$ ifconfig -a

You should see several interfaces. What does each represent?

Examine the entry for one of the interfaces with IP address (enp0sX where X is a number)

What information can you extract from the entry?

Record details of the type of hardware, speed, duplex, hardware address, status, mtu etc and give an explanation of what each term means.


We can use ping to find out information about remote hosts.

At the command prompt, type:
$ ping
$ ping
$ ping
$ ping
$ ping

Describe how ping works to host on the same LAN and to one that is remotely connected. What can you infer about the location of these hosts?

What MAC address do the ICMP response packets come from?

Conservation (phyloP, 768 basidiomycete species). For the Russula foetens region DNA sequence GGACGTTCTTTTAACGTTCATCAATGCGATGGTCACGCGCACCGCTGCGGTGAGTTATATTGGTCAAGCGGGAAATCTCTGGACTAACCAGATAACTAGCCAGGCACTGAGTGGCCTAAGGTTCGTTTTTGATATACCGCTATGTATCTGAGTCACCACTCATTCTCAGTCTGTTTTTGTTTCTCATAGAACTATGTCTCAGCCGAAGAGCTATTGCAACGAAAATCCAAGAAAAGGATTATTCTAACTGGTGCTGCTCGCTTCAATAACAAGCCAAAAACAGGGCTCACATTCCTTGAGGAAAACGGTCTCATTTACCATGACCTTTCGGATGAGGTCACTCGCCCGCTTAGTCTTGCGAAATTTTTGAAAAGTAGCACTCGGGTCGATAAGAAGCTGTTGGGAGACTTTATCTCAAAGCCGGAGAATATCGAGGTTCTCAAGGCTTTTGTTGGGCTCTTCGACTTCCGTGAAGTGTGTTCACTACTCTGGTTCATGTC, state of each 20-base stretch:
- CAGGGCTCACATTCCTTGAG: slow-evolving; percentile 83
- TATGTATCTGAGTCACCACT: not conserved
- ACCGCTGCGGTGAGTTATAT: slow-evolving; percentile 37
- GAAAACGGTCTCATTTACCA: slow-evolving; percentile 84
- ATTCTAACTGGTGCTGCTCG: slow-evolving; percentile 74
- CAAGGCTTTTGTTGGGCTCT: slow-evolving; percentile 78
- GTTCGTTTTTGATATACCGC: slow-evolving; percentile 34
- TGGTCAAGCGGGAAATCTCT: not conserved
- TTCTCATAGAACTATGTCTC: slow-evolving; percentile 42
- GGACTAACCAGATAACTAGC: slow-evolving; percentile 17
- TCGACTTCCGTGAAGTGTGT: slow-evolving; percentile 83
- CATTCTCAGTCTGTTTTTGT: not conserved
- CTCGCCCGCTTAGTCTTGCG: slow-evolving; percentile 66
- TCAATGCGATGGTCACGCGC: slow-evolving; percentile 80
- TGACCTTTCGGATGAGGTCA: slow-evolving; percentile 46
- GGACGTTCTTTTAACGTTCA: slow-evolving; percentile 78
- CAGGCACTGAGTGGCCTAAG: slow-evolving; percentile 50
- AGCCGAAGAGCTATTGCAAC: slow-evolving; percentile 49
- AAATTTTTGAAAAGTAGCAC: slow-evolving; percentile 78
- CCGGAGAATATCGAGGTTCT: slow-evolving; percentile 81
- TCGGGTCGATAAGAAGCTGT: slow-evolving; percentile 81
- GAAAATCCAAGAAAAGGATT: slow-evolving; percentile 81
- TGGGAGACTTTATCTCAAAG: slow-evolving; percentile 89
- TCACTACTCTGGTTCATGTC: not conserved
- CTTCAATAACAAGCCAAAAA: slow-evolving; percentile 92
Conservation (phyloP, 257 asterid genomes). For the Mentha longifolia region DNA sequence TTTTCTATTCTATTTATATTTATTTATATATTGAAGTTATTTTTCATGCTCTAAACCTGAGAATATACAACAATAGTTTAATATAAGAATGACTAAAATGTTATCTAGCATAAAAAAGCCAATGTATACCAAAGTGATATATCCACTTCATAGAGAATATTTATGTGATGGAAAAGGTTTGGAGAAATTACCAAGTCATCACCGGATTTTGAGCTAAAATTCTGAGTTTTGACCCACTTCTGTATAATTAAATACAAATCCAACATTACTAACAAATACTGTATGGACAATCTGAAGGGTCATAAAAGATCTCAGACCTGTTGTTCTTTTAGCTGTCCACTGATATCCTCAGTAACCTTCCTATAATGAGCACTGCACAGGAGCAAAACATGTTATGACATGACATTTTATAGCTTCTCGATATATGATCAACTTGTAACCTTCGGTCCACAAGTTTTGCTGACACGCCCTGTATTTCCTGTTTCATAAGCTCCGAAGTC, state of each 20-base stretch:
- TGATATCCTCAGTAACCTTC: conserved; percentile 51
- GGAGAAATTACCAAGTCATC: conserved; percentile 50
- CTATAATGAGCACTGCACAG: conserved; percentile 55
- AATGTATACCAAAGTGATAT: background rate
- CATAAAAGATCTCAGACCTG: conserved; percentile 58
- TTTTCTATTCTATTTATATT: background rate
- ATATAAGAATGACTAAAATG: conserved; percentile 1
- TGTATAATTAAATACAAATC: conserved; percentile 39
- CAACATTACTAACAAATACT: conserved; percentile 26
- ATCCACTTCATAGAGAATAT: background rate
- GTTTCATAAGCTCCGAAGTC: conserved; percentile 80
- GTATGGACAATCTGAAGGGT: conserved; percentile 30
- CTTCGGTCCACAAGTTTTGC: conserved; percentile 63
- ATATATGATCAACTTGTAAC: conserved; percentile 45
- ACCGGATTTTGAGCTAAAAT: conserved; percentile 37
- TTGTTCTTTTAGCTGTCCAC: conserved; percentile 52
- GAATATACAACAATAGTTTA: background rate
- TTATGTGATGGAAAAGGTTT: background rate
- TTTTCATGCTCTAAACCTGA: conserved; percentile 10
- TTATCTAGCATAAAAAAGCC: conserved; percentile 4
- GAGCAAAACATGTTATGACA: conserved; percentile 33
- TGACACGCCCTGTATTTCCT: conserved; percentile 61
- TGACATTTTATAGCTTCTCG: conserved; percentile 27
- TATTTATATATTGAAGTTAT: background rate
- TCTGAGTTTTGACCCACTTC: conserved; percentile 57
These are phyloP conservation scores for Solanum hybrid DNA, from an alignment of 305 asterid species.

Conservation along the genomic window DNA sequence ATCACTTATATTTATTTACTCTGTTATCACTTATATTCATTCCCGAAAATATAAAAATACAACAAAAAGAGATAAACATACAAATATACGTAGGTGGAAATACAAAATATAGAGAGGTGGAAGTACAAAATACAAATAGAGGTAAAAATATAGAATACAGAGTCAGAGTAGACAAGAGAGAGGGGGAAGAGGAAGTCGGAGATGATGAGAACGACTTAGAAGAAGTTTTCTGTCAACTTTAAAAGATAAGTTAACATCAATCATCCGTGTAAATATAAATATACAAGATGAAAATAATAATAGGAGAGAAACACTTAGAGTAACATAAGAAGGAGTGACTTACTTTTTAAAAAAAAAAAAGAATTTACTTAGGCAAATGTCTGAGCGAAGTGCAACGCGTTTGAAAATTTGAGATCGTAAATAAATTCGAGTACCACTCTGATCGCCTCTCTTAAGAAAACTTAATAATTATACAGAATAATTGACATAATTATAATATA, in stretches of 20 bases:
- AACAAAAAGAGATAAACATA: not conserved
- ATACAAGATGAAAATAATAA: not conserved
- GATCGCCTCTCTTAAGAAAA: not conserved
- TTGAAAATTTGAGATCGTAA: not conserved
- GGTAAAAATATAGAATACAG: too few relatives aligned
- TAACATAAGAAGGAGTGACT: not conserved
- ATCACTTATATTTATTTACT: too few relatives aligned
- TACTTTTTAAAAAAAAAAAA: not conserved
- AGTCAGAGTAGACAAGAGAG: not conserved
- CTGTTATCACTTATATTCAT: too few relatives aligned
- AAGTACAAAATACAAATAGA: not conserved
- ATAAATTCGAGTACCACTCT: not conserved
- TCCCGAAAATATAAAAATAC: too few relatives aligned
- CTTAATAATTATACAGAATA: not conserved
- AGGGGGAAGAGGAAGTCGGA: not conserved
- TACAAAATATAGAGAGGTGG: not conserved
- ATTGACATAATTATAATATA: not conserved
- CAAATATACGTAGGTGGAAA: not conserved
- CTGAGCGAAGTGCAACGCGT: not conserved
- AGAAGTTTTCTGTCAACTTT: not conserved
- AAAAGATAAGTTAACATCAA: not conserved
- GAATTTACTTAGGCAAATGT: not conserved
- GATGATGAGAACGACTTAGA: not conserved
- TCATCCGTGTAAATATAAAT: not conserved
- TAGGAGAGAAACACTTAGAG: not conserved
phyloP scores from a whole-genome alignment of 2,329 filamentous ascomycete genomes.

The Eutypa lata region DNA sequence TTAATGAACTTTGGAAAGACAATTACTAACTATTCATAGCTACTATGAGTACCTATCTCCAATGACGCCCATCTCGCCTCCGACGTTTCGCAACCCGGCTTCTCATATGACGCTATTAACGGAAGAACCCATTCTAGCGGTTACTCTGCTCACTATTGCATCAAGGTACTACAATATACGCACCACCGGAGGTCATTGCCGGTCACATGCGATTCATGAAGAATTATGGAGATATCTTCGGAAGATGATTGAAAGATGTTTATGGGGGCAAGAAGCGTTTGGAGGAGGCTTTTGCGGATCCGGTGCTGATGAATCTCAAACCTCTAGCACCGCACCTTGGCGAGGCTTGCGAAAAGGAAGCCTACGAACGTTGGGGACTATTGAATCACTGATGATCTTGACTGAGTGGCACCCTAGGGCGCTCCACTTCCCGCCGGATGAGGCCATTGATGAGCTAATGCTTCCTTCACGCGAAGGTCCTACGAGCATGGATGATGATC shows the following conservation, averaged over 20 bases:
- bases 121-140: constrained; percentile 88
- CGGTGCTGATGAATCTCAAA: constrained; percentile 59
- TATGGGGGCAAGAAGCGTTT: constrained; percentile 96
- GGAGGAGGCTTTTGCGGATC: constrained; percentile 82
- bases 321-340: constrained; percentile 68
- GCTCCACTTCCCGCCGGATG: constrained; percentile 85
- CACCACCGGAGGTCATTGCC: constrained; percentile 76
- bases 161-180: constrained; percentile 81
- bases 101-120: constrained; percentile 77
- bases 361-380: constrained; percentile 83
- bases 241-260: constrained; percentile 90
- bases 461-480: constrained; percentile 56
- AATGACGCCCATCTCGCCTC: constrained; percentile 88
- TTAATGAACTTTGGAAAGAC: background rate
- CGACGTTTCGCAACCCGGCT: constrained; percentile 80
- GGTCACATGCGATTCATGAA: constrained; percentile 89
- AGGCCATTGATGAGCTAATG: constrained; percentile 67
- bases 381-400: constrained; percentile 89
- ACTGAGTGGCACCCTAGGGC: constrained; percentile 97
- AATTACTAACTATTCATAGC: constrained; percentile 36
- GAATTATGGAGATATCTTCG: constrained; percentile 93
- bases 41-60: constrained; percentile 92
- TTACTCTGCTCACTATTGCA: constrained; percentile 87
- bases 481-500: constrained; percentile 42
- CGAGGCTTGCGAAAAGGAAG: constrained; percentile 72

What is the IP address of this host?


The arp program displays and modifies the Internet-to-Ethernet address translation tables used by the address resolution protocol (arp(4)).

At the command prompt, type:
$ arp -a

What information can you get from this?

Try pinging the workstation "mono" (unless you're on "mono", in which case ping "rubia") and then run the arp command again. What changed? Why?

Try pinging the ECS undergraduate gateway host, "barretts" and run the arp command again. What changed? Why?

Read up on how ARP works. How long will entries normally be held in this table?


netstat is a powerful tool with many different options. We will use it here to look at the routing tables on your workstation. At the command prompt, type:
$ netstat -rn 

Explain the flags used.

How would modify the above command to show only the IPv4 routing table? And the IPv6 table?


At the command prompt, type:
$ tcpdump -n -i enp0sX

where enp0sX is the interface with IP address Explain what the flags mean.